Team Foundation Server 2010 introduced Team Project Collections for organising Team Projects into groups. Collections also provide a self-contained unit for moving Team Projects between servers and this is well documented and supported.
However, if you’ve ever tried moving a Team Project Collection you’ll find the documentation is a long list of manual steps, and one of the more tedious steps is Savings Reports. This step basically tells you to use the Report Manager web interface to manually save every report for every Team Project in the collection as an .RDL file. A single project based on the MSF for Agile template will contain 15 reports across 5 folders, so you can easily spend a while clicking away in your browser.
To alleviate the pain, I’ve written a PowerShell script which accepts two parameters. The first is the url for the Team Project Collection, and the second is the destination path to save the .RDL files to. The script will query the Team Project Collection for its Report Server url and list of Team Projects via the TFS API, then it will use the Report Server web services to download the report definitions to the destination, maintaining the folder hierarchy and time stamps. You can access this script, called Export-TfsCollectionReports, on Gist.
Obviously, when you reach the step to import the report definitions on the new server, you’ll want a similar script to help. Unfortunately, I haven’t written that one yet but I will post it to my blog when I do. In the mean time you could follow the same concepts used in the export script to write one yourself.
In late September Paul Stovell wrote about a set of VB.NET scripts he prepared to help deploy reports to SQL Server Reporting Services. If you’ve ever had the displeasure of deploying SSRS reports without Visual Studio then you’ll understand how much it sucks.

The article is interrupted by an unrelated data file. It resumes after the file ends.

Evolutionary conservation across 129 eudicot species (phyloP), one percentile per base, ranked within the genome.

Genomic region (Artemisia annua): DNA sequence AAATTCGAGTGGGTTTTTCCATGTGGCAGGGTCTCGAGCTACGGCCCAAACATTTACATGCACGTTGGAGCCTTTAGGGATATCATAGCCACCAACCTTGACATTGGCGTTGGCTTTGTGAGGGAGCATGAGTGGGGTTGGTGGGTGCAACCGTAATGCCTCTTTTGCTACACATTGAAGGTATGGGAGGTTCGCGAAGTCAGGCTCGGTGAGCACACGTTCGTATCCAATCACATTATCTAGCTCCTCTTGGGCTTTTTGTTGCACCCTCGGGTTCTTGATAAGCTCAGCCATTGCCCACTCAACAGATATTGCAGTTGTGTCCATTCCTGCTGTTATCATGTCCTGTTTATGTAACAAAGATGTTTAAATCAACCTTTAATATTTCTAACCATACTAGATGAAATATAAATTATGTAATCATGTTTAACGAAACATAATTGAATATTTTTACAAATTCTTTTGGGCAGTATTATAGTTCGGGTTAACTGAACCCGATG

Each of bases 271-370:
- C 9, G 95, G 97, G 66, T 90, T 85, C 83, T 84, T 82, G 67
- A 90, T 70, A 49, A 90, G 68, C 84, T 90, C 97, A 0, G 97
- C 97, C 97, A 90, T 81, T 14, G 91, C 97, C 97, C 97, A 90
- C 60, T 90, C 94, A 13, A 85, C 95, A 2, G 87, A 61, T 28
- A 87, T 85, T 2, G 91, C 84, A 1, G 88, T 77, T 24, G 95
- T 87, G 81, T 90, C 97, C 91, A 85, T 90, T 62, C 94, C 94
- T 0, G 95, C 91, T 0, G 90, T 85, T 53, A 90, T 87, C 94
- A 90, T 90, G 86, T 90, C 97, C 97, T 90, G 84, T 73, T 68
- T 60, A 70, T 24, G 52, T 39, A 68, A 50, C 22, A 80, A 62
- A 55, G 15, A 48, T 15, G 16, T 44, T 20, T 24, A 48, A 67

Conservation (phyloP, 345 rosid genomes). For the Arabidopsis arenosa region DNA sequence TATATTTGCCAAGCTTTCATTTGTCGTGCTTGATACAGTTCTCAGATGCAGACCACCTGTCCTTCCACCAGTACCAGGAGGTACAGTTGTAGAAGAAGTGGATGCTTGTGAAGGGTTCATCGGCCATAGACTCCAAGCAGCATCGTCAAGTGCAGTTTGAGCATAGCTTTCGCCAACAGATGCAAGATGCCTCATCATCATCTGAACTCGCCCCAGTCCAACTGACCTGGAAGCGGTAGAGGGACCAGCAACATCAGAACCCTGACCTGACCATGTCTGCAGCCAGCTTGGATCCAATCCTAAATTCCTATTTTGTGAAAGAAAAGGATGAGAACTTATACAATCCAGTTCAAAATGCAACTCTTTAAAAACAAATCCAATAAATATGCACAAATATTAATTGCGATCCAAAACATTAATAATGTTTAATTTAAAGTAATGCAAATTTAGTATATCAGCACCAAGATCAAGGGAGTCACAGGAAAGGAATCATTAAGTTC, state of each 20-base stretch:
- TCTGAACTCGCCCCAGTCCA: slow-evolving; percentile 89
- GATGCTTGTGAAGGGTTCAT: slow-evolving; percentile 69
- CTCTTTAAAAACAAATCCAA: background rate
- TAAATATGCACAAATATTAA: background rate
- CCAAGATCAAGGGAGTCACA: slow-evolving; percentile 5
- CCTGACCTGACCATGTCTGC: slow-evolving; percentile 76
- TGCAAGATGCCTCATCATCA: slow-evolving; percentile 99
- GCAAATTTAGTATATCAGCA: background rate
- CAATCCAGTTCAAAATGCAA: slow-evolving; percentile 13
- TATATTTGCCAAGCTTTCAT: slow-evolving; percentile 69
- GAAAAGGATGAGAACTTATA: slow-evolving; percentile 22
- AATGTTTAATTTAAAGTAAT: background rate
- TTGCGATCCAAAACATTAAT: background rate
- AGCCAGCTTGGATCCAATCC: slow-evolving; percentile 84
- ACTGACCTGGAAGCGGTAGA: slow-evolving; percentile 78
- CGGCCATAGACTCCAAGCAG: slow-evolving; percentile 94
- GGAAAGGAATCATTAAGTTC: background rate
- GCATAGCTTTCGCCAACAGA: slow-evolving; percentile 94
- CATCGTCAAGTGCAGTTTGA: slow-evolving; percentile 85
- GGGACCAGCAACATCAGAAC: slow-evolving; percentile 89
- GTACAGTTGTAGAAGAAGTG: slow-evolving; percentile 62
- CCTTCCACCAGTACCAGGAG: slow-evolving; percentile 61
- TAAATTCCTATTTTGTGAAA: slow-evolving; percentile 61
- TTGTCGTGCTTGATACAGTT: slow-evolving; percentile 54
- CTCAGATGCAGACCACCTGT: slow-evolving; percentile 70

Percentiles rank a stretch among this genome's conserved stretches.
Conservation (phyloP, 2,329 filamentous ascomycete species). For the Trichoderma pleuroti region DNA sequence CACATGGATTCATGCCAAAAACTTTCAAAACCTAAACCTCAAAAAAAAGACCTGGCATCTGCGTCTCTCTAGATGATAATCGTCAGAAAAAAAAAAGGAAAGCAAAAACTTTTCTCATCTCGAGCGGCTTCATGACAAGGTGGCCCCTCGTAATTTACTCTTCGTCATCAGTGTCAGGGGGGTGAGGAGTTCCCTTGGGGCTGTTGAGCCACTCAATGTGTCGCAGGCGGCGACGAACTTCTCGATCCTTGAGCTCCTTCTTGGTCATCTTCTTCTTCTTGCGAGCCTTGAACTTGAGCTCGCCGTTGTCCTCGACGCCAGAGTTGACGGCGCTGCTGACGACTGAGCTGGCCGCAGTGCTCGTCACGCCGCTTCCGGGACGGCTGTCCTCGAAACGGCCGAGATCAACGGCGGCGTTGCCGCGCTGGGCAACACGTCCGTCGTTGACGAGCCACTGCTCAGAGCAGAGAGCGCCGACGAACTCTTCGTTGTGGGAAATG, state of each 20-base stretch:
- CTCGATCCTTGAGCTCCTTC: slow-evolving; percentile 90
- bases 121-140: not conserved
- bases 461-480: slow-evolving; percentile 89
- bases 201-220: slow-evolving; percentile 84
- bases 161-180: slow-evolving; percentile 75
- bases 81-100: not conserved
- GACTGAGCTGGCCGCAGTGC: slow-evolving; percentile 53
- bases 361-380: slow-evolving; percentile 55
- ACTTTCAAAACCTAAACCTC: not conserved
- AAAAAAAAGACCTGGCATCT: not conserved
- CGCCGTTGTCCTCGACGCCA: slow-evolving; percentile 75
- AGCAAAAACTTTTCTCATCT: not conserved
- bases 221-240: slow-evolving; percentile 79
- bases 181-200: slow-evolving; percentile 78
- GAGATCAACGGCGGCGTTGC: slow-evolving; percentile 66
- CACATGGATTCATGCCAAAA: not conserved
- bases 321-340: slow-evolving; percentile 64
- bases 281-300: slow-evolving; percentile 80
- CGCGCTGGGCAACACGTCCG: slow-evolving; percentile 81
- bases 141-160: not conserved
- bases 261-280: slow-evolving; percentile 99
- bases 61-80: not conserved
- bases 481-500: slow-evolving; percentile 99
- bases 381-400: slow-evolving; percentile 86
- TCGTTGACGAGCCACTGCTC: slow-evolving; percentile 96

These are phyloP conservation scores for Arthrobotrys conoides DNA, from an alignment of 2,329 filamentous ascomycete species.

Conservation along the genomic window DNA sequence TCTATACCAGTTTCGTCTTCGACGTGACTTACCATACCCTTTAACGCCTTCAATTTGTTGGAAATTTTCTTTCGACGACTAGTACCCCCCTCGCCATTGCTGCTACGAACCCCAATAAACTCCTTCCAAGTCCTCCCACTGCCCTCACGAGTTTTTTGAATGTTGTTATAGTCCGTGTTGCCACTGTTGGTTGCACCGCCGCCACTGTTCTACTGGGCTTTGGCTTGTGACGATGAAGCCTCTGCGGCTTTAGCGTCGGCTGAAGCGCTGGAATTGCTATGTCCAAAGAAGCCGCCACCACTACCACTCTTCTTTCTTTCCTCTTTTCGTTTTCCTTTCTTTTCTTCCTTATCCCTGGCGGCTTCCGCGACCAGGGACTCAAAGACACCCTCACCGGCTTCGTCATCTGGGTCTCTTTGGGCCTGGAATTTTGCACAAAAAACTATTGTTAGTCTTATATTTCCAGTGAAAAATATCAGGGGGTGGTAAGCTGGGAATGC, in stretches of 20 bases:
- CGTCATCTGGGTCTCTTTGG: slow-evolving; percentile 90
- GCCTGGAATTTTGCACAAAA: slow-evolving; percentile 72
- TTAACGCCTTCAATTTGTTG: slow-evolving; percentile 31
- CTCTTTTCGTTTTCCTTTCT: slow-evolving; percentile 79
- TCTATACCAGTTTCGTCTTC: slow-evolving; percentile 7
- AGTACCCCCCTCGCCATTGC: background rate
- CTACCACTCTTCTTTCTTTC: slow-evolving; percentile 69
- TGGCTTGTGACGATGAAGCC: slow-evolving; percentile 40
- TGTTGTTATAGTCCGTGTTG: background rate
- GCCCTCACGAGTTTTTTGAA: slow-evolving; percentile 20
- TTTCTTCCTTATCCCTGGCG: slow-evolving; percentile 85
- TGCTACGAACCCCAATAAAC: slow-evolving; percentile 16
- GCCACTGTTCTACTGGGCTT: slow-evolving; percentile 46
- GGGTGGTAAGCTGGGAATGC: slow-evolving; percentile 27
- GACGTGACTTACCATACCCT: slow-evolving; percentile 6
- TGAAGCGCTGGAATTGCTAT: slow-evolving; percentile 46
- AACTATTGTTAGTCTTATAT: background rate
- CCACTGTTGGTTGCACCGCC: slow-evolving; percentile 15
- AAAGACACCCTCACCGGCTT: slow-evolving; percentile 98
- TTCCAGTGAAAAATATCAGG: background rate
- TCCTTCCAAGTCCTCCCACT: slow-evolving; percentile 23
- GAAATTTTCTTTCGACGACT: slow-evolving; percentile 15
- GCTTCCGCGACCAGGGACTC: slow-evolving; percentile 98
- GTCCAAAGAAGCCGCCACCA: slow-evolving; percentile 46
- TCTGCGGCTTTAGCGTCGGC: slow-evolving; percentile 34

Paul went to the effort to write individual scripts for creating folders and data sources on the server and uploading report definitions and configuring permissions. With Paul’s work simple command scripts can then be used deploy reports.
However these command scripts still need to be written and they end up containing much of the same information as can be found in the .rptproj project file and the .rds data source files. I despise the idea of maintaining any sort of configuration information in more than one place so adding to the deploy command script whenever I add a report to the project in Visual Studio just makes me cringe.
Additionally, as Paul briefly mentions, MSBuild (and therefore Team Build) does not support Report Services projects so, once again, to deploy your reports as part of Continuous Integration you need to have separate tools.
Today I constructed a lengthy PowerShell script to take a Report Services .rptproj project file and output a command script that utilises Paul’s VB.NET scripts to deploy the reports as per the project settings. Due to the size of the script rather than publishing it inline, you can download it here.